Qiu formed a team to work on this problem in 2009. They finally discovered that it was the withering in the processing that caused the problem. Withering is the first and a key step in black tea processing, where tea leaves are spread out in a thin layer to dry. It is hard to wither the leaves evenly by hand, which greatly affects the tea’s taste.

Qiu and his team invented a special withering machine for this tea breed that proved to be very successful. After this problem was solved, the tea gained popularity among more consumers. Local tea companies then joined in poverty alleviation efforts. They paired with poor households providing financial and technical support to tea plantations, gradually making the tea the pillar industry.

In April 2018, the village’s cream down black tea was the official tea of the second China-India informal summit held in Wuhan, capital city of Hubei in central China. Now, every household in the village plants tea, expanding the tea plantation from 53 hectares to over 167 hectares, including 16 hectares for the special cream down black tea. “Today, the whole village has bid farewell to poverty,” Tian told Beijing Review. “The average annual disposal income of villagers exceeds 13,000 yuan ($1,860) and half of the households now own cars.”

Tian Yunqi picks spring tea leaves in a tea garden in Nanmu Village, Hubei Province, central China, on April 2, 2017. Tian is the head of the villagers’ committee (XINHUA)

Tradition to production line

Zhang Wenqi, a tea entrepreneur in Enshi, attended the tea expo in Shanghai in August and the tea he brought with him sold out soon. Zhang is from Jiangsu Province in east China. In 2004, he went to Enshi with the intent to invest in tourism. As a tea lover, he specifically wanted to buy a green tea unique to Enshi, which was included in the top 10 tea breeds in China in 1965.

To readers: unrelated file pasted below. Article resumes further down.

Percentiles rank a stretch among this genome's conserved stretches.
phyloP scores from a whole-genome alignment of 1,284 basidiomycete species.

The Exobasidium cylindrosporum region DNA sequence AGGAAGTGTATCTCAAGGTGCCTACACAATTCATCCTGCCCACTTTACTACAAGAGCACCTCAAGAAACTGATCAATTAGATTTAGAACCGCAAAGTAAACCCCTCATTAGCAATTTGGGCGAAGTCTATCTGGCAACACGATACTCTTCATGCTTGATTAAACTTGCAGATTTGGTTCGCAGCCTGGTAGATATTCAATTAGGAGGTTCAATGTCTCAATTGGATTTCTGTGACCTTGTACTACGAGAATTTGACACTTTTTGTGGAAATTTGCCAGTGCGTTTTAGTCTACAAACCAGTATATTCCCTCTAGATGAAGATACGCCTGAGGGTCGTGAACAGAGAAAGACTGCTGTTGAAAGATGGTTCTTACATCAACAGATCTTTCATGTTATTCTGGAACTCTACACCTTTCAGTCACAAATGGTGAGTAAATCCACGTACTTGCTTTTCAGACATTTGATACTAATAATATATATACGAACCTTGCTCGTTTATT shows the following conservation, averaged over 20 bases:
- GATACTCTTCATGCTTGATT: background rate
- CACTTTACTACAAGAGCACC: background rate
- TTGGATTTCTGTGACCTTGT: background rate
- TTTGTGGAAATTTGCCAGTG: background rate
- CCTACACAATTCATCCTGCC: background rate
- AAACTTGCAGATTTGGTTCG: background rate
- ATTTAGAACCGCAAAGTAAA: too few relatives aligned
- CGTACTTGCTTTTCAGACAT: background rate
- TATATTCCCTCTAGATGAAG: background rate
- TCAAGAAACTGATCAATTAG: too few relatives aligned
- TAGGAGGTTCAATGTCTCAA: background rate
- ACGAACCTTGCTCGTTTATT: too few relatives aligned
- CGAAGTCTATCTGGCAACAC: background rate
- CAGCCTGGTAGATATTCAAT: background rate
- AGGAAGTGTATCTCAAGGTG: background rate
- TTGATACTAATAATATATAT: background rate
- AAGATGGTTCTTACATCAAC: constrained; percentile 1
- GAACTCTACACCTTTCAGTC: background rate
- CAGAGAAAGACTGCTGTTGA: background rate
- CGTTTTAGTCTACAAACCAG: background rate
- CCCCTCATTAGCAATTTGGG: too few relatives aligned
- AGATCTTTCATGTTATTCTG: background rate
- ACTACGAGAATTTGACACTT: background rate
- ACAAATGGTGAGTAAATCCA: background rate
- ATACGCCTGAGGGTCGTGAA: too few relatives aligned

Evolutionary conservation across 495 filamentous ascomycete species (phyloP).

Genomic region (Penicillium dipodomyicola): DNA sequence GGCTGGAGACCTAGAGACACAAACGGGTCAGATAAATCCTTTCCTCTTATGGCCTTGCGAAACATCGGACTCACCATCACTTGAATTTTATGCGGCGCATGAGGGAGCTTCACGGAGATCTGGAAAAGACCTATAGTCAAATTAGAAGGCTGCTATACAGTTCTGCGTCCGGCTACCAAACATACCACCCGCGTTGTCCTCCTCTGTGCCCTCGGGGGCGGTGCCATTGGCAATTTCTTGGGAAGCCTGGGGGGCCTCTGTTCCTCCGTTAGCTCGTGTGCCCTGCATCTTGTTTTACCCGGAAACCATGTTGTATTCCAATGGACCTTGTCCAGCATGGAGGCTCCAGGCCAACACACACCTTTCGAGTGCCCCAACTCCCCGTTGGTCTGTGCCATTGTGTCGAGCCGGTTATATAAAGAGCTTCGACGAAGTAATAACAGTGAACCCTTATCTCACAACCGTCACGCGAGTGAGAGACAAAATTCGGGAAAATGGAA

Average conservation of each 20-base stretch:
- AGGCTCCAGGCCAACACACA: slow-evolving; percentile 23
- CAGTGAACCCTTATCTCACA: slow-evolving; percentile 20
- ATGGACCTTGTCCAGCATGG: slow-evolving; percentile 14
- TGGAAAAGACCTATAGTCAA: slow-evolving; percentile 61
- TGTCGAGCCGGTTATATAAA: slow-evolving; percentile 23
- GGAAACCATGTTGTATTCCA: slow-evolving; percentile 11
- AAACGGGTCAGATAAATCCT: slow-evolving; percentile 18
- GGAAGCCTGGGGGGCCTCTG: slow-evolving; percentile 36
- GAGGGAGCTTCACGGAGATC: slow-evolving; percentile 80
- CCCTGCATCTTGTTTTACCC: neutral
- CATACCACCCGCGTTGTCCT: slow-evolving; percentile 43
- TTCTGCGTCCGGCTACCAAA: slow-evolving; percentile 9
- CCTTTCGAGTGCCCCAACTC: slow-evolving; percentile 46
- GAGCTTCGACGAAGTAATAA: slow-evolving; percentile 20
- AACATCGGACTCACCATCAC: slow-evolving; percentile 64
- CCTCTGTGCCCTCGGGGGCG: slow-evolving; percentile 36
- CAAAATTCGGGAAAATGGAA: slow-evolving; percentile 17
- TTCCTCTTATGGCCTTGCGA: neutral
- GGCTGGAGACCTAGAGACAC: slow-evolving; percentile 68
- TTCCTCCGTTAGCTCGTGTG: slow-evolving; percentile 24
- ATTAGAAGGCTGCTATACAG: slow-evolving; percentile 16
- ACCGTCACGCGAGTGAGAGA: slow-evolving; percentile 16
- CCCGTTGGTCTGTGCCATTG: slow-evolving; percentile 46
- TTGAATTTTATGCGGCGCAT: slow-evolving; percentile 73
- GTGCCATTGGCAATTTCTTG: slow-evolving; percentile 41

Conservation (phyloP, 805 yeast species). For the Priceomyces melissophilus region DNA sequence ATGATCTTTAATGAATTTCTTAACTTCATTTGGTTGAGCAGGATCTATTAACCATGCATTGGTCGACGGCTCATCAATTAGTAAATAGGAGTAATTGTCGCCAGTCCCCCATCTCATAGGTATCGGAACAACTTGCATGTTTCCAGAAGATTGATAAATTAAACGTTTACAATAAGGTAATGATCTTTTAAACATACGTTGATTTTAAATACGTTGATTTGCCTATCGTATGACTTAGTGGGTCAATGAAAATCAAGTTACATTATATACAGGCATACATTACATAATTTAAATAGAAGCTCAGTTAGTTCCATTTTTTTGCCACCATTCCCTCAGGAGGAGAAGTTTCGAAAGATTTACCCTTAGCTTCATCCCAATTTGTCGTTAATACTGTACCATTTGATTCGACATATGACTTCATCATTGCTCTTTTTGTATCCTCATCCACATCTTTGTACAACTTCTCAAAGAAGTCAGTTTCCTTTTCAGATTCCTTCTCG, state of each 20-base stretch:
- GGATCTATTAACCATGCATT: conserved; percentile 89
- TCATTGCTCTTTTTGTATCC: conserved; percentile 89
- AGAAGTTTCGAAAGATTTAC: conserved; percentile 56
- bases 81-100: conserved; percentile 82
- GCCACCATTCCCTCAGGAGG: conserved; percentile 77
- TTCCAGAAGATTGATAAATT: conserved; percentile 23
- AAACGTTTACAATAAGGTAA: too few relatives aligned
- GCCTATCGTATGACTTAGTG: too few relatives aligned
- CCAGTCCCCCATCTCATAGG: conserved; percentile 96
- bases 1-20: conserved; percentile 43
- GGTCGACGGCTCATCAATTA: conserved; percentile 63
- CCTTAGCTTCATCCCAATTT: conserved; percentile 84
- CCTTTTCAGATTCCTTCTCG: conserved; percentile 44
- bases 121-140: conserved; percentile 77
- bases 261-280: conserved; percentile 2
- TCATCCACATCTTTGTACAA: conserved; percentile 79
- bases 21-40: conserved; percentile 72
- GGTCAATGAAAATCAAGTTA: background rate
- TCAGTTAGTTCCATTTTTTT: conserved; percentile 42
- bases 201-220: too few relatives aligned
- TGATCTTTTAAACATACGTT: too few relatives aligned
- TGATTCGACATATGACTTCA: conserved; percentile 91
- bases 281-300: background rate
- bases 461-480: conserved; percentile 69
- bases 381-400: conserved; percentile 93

But Zhang couldn’t find the tea in any local market. He soon learnt that due to complicated processing techniques, the production of that tea couldn’t be mechanized, while manual processing was too time consuming and labor intensive. Since the mid-1990s, the tea had virtually disappeared from the market.

This changed Zhang’s initial investment plan from tourism to tea production. In 2005, he set up a tea company and worked to resume the traditional green tea processing. Luckily, there were some senior tea makers to transmit the skills. Yang Shengwei, born in 1937, was one of them. After retiring from an agricultural school in Enshi, he devoted himself to the development and promotion of Enshi tea culture. He still loves to demonstrate the complicated tea picking and processing skills at tea gardens, companies and schools.

With the expertise of these skillful tea makers, the company finally realized mechanized production of the special green tea in 2008. In addition, the opening of expressways and railways ushered in more opportunities for the tea’s distribution. In 2019, its annual output was 1,820 tons and the brand value surpassed 2 billion yuan ($285 million). In 2019, it was the official tea of the Seventh International Military Sports Council Military World Games held in Wuhan.

In July 2015, Zhang invested in the establishment of the first tea museum in Enshi. “With the display of tea culture, tea making skills, and tea ceremony performances, it has promoted the integrated development of tea and tourism,” Zhang said.

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Source : China | Photocredit : Google